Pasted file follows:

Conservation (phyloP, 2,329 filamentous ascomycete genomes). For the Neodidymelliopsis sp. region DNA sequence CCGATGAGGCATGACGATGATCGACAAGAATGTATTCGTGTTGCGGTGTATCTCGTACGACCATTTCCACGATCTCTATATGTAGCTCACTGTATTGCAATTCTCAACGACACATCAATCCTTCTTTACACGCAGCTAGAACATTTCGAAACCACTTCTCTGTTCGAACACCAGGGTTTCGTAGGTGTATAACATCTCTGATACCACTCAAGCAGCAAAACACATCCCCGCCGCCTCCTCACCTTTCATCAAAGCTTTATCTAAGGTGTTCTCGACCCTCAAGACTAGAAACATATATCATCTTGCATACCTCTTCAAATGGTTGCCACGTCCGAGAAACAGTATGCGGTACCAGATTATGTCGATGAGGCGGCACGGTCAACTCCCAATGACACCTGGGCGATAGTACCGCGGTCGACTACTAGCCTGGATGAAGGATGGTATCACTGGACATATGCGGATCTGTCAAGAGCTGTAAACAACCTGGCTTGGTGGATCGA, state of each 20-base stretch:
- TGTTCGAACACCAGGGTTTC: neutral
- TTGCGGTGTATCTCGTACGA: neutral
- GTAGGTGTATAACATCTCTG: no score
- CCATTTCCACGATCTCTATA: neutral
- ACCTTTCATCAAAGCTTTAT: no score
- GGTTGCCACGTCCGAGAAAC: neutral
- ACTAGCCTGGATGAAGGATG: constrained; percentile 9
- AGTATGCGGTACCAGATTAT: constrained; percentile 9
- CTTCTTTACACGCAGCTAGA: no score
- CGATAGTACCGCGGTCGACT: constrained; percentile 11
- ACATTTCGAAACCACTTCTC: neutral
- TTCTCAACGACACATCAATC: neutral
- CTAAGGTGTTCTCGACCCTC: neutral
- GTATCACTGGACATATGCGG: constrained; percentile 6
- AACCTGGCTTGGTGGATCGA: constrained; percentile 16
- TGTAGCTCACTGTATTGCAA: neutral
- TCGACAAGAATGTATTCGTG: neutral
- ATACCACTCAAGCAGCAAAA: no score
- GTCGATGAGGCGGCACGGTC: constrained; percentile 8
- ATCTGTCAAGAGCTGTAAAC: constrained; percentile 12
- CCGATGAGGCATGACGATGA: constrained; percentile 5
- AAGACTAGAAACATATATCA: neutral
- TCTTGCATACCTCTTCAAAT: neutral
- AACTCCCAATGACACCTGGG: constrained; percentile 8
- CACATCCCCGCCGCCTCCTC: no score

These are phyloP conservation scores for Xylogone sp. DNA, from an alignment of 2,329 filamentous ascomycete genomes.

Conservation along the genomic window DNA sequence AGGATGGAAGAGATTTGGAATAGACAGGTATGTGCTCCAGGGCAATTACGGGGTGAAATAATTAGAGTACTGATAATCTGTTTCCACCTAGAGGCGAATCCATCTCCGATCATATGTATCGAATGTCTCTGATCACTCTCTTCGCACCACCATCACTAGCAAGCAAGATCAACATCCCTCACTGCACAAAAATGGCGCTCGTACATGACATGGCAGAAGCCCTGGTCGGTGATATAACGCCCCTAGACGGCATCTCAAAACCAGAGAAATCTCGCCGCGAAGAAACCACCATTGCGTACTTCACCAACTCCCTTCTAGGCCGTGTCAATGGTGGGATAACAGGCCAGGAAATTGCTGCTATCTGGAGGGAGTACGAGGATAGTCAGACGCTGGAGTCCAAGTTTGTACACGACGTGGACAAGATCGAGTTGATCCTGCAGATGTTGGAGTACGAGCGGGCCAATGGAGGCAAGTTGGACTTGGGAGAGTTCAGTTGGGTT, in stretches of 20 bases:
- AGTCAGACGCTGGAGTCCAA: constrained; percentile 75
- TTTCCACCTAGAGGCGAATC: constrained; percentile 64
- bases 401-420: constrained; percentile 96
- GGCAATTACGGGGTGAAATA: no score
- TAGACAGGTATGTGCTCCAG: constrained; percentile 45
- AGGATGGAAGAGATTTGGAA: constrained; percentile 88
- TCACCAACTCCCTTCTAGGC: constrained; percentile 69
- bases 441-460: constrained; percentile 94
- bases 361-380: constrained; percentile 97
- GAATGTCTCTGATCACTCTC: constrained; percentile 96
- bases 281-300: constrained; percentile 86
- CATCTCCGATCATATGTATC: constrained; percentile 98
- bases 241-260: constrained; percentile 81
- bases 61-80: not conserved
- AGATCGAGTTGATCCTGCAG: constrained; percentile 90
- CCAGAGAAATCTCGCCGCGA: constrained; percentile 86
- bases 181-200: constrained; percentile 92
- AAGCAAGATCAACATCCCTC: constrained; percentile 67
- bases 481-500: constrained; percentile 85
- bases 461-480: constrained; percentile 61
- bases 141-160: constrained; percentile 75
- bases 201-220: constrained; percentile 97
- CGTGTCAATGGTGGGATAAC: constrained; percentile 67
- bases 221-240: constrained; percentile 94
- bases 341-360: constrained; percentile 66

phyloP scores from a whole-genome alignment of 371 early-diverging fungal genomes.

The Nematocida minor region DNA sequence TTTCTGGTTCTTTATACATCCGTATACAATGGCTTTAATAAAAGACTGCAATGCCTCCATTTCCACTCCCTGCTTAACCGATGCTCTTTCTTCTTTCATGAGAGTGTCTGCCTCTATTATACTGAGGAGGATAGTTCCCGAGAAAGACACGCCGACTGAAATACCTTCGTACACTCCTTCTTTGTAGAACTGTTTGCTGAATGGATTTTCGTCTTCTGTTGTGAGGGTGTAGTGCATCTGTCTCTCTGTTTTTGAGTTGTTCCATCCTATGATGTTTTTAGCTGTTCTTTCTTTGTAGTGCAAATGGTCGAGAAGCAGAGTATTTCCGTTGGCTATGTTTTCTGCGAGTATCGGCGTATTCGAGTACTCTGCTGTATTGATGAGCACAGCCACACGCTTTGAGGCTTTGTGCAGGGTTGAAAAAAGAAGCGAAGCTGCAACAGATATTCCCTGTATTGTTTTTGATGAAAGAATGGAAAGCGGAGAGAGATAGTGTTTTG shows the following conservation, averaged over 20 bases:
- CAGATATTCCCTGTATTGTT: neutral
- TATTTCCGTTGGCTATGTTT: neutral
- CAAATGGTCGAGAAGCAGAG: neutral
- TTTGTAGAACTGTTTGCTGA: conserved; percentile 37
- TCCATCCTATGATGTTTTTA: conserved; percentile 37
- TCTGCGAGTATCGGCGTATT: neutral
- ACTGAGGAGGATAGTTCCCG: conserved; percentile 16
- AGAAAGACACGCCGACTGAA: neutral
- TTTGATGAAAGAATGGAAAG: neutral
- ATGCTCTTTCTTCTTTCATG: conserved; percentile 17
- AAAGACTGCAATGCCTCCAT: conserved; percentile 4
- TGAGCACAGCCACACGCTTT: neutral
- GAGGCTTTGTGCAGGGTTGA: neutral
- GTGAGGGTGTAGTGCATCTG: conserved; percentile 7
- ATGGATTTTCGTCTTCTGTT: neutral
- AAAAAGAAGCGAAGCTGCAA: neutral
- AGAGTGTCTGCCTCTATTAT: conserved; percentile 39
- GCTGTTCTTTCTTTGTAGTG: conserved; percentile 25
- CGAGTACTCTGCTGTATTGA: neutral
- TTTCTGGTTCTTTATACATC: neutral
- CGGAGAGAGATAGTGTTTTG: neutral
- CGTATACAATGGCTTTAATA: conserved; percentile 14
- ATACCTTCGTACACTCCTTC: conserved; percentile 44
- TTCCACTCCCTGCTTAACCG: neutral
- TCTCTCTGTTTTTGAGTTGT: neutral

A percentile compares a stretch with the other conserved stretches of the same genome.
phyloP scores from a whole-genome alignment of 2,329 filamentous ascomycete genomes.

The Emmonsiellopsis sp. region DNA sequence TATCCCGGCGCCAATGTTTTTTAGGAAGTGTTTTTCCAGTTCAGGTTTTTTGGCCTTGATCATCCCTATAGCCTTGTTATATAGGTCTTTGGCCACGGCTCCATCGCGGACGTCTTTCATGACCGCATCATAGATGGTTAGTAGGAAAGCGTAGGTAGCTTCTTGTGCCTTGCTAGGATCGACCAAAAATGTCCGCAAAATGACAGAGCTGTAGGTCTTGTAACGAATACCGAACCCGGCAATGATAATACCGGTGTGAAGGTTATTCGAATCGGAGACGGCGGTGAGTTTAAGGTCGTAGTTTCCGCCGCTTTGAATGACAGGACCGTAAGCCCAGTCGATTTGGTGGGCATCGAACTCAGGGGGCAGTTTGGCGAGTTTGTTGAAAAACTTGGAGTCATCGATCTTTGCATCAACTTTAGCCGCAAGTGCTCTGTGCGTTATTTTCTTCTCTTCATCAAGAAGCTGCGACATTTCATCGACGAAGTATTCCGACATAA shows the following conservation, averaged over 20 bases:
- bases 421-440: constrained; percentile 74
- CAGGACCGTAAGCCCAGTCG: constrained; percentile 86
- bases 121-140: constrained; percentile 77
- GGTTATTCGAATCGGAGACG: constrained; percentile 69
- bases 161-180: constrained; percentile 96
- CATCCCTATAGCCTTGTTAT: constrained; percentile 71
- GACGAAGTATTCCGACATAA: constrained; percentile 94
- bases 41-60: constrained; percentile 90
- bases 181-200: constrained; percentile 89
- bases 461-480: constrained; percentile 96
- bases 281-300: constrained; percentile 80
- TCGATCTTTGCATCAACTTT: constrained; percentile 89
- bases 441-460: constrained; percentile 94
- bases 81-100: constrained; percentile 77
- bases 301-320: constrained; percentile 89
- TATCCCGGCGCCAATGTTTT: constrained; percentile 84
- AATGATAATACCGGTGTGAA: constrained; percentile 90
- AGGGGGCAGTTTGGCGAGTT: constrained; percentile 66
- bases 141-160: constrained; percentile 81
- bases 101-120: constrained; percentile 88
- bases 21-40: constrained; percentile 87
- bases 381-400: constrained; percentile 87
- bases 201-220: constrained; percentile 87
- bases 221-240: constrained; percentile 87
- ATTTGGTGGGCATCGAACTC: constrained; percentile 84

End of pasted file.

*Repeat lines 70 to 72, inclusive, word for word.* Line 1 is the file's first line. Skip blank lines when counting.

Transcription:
- ATGGATTTTCGTCTTCTGTT: neutral
- AAAAAGAAGCGAAGCTGCAA: neutral
- AGAGTGTCTGCCTCTATTAT: conserved; percentile 39